Hydrow Rowing Machine Review

The Peloton of rowing machines lives up to its billing. Just make sure you have the space for it

Man using Hydrow rowing machine
(Image: © Hydrow)

Our Verdict

A great choice for those who are new to indoor rowing, Hydrow provides a brilliant Peloton-like experience, plus inspiring workout backdrops and a smart app. It’s big and noisy, so it won’t suit all households, but if you have a good place for it to live it’s highly recommended.


  • Great for beginners
  • Live and on-demand workouts
  • Companion smartphone app


  • There are cheaper alternatives
  • Large and bulky
  • Noisy

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The Peloton connected exercise bike is a phenomenon, so it’s little wonder that competitors quickly sprang up, and the format of live and on-demand classes streamed to a built-in screen was transposed to other types of cardio machines. The Peloton of treadmills is, well, the Peloton Tread, but there are a number of rivals vying to be the Peloton of rowing machines (at least until the Peloton rowing machine goes on sale).

The Hydrow got there first, however, and takes its place among the very best rowing machines, with its large built-in touchscreen offering live or on-demand workouts from a subscription app. Perhaps its most Peloton-like characteristic is that it costs more than its competitors.

The Hydrow costs £2,295 for the machine and requires a monthly subscription of £38. The Echelon Smart Rower costs £1,199 for the rower (there’s no built-in screen – you use a smartphone or tablet) but has a more expensive monthly subscription of £39.99. NordicTrack’s RW900 connected rower is £1,499 for the machine and £29.99 a month for access to its iFit platform (although a one-year subscription is included).

In Peloton’s case the cost is justified by a superior experience. Hydrow, too, aims to offer an all-in-one package that not only will keep you coming back for more, but will also help you become a better indoor rower.

The Set-Up

The Hydrow is huge. It’s the biggest rowing machine I’ve tried, measuring 219cm long, 64cm wide and 120cm high. There’s a sizable display too, which adds to its already quite hulking frame. Ideally you’ll have a dedicated room for it, or a particularly spacious area in a living room or garage gym to put it in.

The box it’s delivered in is a monster too. It was so big that the rower had to be taken out to get it up the stairs to my flat. The usual delivery service will drop it outside of your property, so the size of this thing is something to keep in mind.

Hydrow rowing machine in studio, offset rear view

(Image credit: Hydrow)

There are wheels in the front of the frame so it can be moved around by one person and it can be stored upright, but you’re going to have to stump up another £70 for the upright storage kit (a sturdy hook for a wall, essentially) to do that. The Hydrow is big and heavy, so it’d be preferable to have a dedicated space for it, rather than wrestling with it before and after every workout.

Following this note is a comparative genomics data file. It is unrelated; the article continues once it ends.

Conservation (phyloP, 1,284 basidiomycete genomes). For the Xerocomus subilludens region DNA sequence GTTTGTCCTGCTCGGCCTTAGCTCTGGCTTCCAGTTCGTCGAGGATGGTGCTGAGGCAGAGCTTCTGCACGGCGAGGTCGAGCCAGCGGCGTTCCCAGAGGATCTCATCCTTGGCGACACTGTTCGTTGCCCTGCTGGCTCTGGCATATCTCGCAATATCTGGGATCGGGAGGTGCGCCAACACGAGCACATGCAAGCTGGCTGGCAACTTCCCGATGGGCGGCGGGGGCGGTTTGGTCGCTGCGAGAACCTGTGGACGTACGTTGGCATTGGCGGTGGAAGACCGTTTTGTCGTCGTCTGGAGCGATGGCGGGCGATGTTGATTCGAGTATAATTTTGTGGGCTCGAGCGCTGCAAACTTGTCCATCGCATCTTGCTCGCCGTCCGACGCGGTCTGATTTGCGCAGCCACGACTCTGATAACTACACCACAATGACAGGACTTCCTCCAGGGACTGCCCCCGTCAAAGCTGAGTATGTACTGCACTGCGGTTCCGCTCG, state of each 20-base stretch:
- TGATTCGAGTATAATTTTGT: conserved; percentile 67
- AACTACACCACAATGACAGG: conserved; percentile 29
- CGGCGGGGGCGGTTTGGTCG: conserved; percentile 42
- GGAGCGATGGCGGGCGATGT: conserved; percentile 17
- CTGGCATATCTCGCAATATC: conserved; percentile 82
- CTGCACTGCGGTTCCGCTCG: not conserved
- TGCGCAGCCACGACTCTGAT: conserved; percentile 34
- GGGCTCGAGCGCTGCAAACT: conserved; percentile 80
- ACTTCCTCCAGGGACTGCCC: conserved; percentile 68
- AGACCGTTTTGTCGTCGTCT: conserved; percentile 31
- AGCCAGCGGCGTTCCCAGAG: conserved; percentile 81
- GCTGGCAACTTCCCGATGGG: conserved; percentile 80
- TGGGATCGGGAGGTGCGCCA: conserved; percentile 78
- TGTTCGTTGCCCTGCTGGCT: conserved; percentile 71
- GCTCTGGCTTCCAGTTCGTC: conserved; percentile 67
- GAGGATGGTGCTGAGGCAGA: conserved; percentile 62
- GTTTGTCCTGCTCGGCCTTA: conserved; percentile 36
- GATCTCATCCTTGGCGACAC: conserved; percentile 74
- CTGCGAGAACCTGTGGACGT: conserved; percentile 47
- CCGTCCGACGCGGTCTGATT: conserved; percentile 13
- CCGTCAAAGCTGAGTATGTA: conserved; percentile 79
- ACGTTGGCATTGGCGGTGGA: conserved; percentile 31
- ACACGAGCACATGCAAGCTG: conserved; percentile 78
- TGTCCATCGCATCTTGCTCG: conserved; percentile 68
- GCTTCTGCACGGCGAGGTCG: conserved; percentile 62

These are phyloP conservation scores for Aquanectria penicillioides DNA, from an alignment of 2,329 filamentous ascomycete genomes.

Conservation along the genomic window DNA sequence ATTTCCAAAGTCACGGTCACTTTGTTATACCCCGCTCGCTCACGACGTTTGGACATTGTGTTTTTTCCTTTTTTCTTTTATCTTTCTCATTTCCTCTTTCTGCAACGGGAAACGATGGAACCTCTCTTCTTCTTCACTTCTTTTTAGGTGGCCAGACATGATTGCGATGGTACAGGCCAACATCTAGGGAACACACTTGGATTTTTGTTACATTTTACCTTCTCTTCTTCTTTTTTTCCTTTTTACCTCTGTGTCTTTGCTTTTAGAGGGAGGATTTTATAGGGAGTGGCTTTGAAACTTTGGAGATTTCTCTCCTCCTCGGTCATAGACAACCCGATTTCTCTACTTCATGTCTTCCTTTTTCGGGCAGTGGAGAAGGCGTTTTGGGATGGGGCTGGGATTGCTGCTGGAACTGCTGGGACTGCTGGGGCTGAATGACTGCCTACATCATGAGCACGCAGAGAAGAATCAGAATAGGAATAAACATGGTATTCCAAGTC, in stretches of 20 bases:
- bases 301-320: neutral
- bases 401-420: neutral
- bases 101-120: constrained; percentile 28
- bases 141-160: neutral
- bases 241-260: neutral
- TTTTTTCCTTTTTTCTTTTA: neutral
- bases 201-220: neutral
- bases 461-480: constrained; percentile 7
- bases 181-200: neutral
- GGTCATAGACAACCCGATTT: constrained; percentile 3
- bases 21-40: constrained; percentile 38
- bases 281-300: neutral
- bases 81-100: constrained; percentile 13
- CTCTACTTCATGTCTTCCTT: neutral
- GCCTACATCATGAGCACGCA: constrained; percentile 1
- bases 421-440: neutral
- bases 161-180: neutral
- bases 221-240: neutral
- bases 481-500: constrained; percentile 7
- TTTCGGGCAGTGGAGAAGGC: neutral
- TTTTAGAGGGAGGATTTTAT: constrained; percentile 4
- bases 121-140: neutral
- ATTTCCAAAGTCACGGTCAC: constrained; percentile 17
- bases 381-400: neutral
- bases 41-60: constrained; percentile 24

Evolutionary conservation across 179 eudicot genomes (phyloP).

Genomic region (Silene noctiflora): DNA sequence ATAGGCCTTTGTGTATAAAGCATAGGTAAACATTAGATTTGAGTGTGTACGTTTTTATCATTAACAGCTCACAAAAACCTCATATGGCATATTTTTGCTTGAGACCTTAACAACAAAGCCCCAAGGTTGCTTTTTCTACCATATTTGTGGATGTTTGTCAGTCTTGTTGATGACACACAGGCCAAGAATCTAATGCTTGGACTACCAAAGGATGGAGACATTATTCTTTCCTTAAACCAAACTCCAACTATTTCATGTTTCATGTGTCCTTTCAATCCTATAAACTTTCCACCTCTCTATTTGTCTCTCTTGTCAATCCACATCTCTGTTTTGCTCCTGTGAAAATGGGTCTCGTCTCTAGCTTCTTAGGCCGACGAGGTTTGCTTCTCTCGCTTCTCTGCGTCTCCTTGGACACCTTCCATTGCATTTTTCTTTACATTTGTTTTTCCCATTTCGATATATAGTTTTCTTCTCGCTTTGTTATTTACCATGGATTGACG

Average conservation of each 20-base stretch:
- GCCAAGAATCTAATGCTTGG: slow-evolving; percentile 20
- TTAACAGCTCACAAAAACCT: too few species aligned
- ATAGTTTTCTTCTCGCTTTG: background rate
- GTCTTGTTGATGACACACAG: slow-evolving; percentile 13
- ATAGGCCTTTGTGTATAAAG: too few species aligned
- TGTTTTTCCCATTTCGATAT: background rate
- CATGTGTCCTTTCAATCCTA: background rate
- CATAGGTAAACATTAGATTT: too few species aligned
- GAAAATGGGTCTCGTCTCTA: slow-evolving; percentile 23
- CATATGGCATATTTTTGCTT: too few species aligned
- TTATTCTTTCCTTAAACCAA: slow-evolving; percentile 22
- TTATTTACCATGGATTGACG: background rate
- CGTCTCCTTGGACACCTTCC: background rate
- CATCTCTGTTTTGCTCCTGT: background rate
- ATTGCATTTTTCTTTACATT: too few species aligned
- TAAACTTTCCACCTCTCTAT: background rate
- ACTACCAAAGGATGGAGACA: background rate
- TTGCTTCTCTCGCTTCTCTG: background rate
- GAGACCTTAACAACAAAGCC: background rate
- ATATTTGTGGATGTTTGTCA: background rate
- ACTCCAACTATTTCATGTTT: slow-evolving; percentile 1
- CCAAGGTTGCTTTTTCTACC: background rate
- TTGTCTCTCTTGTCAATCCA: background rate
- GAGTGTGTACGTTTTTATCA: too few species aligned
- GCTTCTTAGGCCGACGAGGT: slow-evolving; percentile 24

Hydrow rowing machine stored on end and attached to wall

(Image credit: Hydrow)

I was lucky enough to have the Hydrow assembled for me, but in general you will need to put it together yourself. It involves getting the front wheels in place and attaching the display. I’d estimate it would be a 30- to 45-minute, two-person job – you’ll need someone to hold the front of the aluminium and steel frame while the front wheels are attached. The display is a high-quality, 56cm HD touchscreen with an adjustable angle, and it can be folded flat so it doesn’t get in the way when storing the machine vertically.

The Hydrow needs to be plugged in for the electromagnetic resistance to work. You can row without power, but you won’t be able to alter the resistance. There’s a switch near the front of the wheels to turn it on, which boots up the large display that runs on software based on Google’s Android operating system. If you’ve used an Android phone or tablet, navigation will feel familiar.

The first step is to connect to your home Wi-Fi, with the big on-screen keyboard making it easy to tap in your password. Then you drop in your Hydrow subscription code.

An optional part of the process is downloading the companion smartphone app (App Store and Google Play). It adds a convenient way to check activity feeds, your stats, and the schedule of live classes, as well as following the workouts that don’t require the rower.

The first time you log on to Hydrow there’s an introductory video covering fundamental rowing technique and a guide to the on-screen data on display while you row. After that, every time you switch it on you’re presented with a quick-start recommended workout.

You swipe up for more introductory workouts and four-week programmes to follow, which essentially bundle workouts into training camps for beginners, and to improve your endurance or ability to row at speed.

This is also the place where you can see upcoming live rows, featured rowing workouts and popular classes along with the athletes and trainers who lead the classes. There’s a welcome mix of expertise here with some Olympic-level rowers alongside personal trainers.

The Library section contains on-demand workouts, which you can filter by things like duration, trainer, workout type and location. There’s also the Journeys mode, which allows you to ditch the instructors and row solo along scenic rivers, and a variety of other workouts like strength, yoga and Pilates sessions. These are often recommended between rowing workouts, which is a smart touch.